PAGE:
yes the elections were quite the thing in those days. The country people
were either staunch Tories or staunch Grits, and joined the different
parades. The blind leading the blind. If Tories were elected they paraded
around the homes of the Grits and if the Grits were elected, they paraded
around the homes of the Tories. If you did not show your colors, or a
turn coat as you would be known, you would stay home and no doubt end
up getting a job on one of the light houses or foreman of the road work.
We would always get a government grant of $2,000 to be spent on the roads
every four years, or at least on the eve of every election (version I).
The campaigning was terrific; the two local papers were in stiff competition
as the Herald was a Tory paper and the Chronicle Grit. One fellow down
home said he hung up a catalogue in the outhouse on election years, as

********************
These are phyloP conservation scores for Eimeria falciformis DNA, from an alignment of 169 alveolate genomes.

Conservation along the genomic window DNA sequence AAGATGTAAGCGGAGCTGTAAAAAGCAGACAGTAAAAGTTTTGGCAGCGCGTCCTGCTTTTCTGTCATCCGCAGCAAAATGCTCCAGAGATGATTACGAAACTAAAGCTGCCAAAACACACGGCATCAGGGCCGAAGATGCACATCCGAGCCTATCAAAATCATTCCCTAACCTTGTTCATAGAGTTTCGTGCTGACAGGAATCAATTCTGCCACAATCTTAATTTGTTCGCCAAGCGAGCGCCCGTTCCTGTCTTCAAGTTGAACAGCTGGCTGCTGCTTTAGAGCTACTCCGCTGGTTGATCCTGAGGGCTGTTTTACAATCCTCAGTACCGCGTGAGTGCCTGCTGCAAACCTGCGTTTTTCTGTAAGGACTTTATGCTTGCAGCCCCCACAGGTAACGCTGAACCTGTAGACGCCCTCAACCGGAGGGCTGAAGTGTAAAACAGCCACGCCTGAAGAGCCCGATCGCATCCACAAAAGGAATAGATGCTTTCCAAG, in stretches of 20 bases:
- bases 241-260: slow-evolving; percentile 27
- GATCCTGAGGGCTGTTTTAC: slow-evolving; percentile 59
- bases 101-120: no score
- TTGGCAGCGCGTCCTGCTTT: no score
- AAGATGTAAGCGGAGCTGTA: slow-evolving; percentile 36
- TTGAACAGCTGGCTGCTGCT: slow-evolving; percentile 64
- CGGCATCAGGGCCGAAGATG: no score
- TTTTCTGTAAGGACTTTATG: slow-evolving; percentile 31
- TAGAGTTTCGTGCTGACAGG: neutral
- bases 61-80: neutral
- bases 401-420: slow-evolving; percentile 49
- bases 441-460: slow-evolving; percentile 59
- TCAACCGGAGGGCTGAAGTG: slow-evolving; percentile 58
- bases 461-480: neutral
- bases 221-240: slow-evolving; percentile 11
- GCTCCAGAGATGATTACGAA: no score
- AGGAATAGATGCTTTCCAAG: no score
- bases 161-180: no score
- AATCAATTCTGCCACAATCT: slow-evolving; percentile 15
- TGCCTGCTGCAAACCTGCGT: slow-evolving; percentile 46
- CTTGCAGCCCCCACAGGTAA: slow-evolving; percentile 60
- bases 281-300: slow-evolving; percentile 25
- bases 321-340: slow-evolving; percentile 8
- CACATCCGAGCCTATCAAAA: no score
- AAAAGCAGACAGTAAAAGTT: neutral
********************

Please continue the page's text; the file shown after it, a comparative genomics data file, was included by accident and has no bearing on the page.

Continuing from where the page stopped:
the newspapers had too much lye in them.
The Guysboro railroad was the biggest thing that ever happened in eastern
Nova Scotia. It elected more candidates then the Trans Canada Highway
in the more recent years. The railway covered a distance of about thirty
miles, too bad it never ever had any rails laid on it, as some of the
people are still waiting to see what a train looks like.
Pa was a dyed in the wool Tory as his father and his grandfather were
Tories and I suppose I am a Tory partly because they were Tories. Nobody
seems to have much concern these days, what party is in or who the local
candidate as member is as they do not make the tours of the country places
now and soapbox supporters have also lost their interest. In fact there
have been periods in recent years, when I did not even know who my political
They can sit in their own living room now and do their canvassing over
television, and do not find it necessary to go out among the people. "Cigars
"have" gone up in price."